On Monday, October 26, 2009, Geocities, one of the first internet communities, closed it’s cyberdoors. I didn’t even know it was happening until word started to spread around Facebook today. You could call Geocities the original Facebook. If there was something before Geocities, I didn’t know about it.

geocities-logo.jpgWhile my first web site wasn’t hosted on Geocities, one of the first HIV blogs was- Steve Schalchlin (my Hemo2Homo Connection movie partner) and his Living in the Bonus Round.  He started blogging in 1996, mainly to keep family and friends up on his failing health.  As he started on HIV medications that began to turn things around, he found himself in the unlikely role of both being alive and becoming an internet star.  Strangers were fascinated with his writing and sense of humor and he appeared in The New York Times, People and Poz magazine alike.

Steve gives Geocities a good send-off here on his blog.

For me, Geocities was a place to chat with new net friends, who became real-life friends. In 1996, the world outside of my bedroom and small hometown of Waynesboro opened up: Geocities played a huge role in that being possible.  It’s where I met my first post-positoid girlfriend.  Meaning, the first person I dated after going public with my HIV status at age 20.  She lived in Brazil, and were together for just over a year.  I learned how to disclose my status online...

In the safe confines of Geocities. In the Broadway chat room on the site, Steve encouraged me to start a blog the same year he did, when he still thought he might die and probably thought I would carry the smartass-with-AIDS torch well.  We met lots of other net friends from Geocities in person as well, when people traveled from around the world to see Steve and his partner, Jim, go off-Broadway with their hilarious musical, The Last Session.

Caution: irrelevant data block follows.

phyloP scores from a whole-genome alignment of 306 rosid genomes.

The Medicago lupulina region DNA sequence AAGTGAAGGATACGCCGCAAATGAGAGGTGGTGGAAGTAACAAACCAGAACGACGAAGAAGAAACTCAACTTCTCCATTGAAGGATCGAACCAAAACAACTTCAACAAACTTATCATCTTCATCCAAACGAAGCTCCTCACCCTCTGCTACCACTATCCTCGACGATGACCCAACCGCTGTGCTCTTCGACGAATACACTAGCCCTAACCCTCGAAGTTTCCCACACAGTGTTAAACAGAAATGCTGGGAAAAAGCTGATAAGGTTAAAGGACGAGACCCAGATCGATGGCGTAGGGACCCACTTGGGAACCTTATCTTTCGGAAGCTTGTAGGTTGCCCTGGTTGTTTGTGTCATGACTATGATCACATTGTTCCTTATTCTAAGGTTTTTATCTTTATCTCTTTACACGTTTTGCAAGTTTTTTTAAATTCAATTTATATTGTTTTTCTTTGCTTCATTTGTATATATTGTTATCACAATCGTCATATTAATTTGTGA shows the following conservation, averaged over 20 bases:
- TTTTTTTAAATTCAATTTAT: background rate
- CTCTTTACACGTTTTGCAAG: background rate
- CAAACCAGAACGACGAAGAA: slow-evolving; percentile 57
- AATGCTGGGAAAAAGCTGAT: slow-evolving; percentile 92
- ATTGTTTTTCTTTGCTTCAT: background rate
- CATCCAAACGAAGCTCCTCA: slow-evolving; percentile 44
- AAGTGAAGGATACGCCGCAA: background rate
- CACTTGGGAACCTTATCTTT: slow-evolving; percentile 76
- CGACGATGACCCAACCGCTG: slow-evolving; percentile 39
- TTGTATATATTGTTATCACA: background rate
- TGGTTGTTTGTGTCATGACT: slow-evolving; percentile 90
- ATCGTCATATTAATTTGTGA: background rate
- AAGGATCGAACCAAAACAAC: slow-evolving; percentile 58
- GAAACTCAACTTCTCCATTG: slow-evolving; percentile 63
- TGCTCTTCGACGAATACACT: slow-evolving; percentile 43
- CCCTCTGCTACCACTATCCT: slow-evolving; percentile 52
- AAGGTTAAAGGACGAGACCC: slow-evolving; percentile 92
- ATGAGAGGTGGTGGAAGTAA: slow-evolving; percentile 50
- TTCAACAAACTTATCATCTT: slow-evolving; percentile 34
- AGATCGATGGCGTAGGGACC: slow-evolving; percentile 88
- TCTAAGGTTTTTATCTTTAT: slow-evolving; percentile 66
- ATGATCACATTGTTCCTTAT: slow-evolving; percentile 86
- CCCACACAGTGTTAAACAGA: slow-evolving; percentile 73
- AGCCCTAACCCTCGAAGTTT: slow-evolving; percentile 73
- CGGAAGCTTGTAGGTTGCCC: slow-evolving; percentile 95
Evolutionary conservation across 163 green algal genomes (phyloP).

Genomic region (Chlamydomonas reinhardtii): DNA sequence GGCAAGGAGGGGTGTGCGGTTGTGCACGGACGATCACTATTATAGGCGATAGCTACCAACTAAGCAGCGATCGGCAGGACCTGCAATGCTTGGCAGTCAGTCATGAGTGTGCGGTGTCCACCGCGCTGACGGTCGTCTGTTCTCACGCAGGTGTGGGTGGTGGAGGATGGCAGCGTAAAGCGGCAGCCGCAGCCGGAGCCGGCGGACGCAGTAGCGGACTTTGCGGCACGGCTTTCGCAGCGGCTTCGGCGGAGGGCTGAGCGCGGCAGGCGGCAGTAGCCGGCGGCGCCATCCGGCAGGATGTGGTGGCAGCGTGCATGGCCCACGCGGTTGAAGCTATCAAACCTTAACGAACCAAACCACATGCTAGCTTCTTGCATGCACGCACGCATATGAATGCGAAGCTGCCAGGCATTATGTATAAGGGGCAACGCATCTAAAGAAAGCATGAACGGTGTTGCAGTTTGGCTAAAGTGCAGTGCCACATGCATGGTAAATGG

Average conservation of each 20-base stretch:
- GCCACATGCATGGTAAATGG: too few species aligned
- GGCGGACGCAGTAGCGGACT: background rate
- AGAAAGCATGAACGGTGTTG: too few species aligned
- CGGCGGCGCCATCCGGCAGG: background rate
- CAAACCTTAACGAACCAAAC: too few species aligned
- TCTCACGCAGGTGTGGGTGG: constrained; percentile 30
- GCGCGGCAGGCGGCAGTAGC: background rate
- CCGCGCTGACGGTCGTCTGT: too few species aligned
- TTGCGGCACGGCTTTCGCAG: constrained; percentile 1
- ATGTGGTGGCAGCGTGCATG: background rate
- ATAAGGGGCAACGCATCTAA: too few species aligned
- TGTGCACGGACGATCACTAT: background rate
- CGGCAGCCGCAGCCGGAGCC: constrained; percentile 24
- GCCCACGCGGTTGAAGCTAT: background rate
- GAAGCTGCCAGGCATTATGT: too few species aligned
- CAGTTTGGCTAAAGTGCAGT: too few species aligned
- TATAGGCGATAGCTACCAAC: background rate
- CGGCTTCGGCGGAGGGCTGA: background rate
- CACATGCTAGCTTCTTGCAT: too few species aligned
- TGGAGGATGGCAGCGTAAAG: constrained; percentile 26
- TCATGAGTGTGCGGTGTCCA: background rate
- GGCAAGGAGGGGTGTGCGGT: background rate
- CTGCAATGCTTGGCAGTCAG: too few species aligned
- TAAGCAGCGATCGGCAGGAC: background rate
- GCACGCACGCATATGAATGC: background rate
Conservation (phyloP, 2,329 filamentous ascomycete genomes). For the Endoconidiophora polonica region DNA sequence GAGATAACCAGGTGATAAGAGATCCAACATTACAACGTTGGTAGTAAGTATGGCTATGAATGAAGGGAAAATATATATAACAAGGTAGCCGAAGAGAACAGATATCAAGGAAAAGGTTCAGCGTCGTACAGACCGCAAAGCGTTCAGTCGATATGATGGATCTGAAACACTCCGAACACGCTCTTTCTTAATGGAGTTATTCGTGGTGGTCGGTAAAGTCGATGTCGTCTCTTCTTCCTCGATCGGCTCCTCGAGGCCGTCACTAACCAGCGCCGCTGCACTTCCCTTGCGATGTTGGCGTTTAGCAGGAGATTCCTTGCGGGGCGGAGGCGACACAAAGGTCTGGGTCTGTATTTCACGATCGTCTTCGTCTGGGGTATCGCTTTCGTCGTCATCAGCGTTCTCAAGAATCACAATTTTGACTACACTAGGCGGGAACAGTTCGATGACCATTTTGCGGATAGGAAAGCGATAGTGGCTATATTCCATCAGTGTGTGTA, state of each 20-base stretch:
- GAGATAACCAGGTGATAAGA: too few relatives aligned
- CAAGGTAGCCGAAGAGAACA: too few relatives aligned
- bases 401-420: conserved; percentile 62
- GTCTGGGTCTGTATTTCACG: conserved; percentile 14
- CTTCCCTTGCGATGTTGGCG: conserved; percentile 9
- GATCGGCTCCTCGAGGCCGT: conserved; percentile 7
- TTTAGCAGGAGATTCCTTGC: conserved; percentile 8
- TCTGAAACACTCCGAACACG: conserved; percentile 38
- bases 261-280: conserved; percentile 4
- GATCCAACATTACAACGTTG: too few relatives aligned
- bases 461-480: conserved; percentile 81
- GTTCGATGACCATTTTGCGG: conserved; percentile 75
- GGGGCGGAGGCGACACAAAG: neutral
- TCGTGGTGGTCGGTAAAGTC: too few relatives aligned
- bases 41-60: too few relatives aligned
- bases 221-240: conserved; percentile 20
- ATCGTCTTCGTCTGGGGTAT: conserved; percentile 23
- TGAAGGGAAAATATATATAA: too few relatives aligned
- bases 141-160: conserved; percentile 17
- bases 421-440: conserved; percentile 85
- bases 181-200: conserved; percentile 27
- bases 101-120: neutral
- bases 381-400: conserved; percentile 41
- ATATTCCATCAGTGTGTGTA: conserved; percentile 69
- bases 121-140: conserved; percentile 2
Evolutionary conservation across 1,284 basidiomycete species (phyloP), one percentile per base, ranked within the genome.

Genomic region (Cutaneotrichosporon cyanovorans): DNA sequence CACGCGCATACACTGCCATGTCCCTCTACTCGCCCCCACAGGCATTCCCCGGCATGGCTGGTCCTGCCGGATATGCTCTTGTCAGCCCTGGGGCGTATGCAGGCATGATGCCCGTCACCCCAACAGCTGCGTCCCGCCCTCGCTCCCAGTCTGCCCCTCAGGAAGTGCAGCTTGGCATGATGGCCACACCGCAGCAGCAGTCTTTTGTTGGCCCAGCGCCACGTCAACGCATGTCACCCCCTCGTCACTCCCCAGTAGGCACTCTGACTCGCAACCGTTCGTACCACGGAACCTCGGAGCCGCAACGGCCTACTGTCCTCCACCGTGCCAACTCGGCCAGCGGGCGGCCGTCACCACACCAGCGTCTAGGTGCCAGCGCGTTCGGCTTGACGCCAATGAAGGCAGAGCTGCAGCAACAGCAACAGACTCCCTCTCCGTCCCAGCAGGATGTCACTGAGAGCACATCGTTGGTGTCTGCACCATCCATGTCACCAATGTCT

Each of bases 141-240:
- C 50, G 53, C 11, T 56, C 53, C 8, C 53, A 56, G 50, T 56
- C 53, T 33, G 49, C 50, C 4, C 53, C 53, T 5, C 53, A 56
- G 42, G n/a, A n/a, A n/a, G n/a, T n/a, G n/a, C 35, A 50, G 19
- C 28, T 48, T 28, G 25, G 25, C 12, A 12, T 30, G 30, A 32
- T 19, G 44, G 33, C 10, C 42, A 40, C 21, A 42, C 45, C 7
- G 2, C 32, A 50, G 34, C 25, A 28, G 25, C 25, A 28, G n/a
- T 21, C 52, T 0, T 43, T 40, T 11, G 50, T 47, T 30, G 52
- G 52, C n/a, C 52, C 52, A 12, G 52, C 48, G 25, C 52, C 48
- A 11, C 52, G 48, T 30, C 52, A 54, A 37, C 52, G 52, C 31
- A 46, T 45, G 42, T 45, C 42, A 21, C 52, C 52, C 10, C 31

Yes, there were internet arguments- me and my girlfriend broke up, in Geocities where we met.  There was a weird thing where someone was pretending to be teenage movie stars.  But it was cool, we were freakin’ communicating with like-minded people from around the world.  And Geocities was the first to fulfill something that slipped the minds of the Founding Fathers: the Right to Have Thine Own Webpage.

I’ll always have a place in my heart for Geocities, because it is indelibly connected to the biggest decision I made in my life: open up about HIV.  It was life-changing, and the internet played and still plays, a huge role in how I educate about my pet virus.  When I think back to those early days, and the sound of the dial-up modem loudly ringing out through the house, probably waking my parents up as I was logging on to find out what my West Coast friends were up to before they went to bed, I smile. 

And, now that Geocities is going to bed, I can only tuck it in, kiss it on the forehead, and say... *RRRRHhhhhhh, ARRRRRHHHHHH, IIIIRRRRRRR....... ZZZZZZHHHHHHHHHHH!* (dial-up modem sound.)  Wait for it... wait for it... still connected?  Okay, the kiss on the forehead, and a comforting, “Goodnight, old friend.”

Sleep well.

Positively Yours,

Shawn on:     Shawn’s book    Decker’s Daily Coffee

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